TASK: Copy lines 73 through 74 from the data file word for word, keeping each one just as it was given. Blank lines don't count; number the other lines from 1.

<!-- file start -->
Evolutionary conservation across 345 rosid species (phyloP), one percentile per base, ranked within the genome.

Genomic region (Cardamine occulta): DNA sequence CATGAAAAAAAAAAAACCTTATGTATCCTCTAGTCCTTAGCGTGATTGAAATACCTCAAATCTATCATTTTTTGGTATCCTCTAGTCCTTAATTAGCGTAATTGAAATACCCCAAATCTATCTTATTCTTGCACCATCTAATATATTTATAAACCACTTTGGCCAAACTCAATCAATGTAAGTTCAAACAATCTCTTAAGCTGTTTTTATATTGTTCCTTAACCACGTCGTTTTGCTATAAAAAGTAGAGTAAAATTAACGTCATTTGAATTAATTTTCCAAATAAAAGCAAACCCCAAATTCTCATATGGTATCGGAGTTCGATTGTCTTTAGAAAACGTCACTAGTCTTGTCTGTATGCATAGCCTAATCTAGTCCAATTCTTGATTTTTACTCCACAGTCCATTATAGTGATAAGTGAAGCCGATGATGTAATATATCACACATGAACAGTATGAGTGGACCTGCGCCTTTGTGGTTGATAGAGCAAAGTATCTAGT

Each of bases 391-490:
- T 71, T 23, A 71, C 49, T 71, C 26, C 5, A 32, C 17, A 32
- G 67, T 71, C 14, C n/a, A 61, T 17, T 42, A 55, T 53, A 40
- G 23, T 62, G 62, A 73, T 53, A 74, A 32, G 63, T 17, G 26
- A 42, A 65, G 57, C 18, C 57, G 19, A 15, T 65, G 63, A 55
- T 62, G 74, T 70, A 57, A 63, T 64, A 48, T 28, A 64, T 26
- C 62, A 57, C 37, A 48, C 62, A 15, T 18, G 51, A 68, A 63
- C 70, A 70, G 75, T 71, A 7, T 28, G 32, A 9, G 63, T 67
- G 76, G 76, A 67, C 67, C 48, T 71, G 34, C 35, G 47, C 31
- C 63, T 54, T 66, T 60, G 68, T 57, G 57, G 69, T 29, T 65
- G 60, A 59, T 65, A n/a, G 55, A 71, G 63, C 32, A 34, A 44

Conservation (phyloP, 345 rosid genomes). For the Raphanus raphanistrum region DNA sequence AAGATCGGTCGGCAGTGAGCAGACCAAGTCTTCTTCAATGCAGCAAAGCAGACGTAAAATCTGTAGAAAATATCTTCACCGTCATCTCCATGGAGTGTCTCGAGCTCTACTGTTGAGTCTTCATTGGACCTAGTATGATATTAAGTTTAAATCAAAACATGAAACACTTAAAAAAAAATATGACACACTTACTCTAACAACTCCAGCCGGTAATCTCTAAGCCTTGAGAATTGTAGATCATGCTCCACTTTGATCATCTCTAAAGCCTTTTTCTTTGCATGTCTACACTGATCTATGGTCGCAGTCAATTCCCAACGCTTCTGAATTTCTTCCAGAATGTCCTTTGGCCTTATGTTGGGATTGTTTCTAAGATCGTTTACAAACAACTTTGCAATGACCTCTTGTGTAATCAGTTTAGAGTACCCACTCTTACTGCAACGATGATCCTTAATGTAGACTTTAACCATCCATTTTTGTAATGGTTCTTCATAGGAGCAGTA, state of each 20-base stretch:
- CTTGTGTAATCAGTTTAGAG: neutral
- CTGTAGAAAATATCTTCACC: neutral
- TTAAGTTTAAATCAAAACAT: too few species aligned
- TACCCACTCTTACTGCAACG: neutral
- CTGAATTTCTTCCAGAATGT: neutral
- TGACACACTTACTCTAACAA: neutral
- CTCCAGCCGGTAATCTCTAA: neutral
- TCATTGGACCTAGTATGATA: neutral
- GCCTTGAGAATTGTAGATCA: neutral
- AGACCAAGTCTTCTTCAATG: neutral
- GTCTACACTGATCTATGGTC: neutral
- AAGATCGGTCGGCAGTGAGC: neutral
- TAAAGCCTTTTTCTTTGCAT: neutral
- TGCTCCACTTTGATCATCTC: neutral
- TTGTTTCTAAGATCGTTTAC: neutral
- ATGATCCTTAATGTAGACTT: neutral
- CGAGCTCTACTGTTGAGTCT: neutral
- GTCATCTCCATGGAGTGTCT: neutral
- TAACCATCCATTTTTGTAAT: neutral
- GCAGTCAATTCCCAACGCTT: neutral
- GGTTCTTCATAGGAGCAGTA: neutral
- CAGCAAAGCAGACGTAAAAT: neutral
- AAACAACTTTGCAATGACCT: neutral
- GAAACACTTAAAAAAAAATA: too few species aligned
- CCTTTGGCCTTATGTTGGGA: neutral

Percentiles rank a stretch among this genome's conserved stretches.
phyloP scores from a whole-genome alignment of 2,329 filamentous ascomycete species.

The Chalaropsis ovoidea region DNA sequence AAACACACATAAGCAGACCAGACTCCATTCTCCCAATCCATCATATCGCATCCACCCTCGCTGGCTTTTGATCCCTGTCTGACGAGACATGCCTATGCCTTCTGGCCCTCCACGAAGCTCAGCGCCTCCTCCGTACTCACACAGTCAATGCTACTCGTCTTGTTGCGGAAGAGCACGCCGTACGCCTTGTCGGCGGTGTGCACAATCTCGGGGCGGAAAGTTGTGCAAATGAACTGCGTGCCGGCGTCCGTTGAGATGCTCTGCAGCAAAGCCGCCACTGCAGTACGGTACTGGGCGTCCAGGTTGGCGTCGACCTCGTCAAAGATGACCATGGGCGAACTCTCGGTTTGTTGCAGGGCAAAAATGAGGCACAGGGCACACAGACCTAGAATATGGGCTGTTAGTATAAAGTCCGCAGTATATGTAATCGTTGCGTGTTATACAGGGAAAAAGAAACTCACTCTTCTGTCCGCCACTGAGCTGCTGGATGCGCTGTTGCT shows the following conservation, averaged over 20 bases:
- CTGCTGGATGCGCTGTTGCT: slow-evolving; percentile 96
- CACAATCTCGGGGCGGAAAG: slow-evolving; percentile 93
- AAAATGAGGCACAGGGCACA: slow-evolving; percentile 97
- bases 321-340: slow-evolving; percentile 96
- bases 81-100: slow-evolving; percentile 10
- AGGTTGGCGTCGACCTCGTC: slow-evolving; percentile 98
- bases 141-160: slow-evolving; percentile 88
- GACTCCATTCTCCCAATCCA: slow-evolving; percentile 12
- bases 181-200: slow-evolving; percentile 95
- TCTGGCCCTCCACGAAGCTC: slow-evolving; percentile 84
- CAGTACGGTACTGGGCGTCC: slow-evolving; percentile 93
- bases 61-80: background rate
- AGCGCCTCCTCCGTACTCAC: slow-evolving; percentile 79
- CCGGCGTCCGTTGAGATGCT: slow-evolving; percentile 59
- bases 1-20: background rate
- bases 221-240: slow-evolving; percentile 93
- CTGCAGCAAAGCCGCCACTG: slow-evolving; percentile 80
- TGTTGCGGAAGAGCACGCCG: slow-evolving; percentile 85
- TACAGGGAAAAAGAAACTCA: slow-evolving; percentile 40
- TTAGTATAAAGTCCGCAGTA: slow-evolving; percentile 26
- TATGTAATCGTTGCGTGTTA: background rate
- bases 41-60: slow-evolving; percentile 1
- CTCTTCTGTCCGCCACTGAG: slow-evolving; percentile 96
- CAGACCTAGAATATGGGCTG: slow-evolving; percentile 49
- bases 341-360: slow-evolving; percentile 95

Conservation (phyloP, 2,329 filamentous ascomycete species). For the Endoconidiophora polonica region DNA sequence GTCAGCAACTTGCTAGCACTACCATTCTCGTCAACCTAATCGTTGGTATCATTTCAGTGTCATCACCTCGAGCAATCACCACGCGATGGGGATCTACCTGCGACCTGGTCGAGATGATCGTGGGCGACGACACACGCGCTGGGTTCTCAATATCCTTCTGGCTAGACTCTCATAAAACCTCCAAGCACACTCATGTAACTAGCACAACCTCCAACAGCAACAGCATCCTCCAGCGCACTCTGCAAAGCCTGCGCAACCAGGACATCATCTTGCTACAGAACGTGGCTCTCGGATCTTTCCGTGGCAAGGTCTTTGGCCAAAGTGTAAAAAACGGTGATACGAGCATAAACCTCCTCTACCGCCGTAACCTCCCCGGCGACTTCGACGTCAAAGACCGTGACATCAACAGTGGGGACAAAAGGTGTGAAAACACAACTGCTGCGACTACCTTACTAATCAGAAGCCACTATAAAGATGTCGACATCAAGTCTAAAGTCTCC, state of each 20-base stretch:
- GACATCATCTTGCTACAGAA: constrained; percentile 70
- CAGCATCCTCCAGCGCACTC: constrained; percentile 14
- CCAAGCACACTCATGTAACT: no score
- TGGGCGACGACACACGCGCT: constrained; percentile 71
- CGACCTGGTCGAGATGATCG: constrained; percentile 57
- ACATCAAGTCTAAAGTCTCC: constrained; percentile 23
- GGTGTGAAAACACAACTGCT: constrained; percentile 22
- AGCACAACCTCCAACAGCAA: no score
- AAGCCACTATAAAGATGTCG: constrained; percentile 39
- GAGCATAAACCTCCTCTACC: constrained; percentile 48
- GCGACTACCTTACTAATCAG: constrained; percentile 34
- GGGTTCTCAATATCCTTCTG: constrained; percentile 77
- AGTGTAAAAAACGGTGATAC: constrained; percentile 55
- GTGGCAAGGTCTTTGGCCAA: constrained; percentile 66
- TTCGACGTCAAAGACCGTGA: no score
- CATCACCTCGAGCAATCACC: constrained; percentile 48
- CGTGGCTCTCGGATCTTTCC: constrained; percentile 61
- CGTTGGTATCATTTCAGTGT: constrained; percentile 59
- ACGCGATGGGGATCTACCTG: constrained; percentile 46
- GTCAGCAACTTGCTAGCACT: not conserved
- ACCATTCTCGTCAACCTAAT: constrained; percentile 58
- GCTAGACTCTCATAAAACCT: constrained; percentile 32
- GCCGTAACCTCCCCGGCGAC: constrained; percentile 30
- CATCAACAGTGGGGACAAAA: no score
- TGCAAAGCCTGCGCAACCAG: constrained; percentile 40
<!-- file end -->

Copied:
- CGACCTGGTCGAGATGATCG: constrained; percentile 57
- ACATCAAGTCTAAAGTCTCC: constrained; percentile 23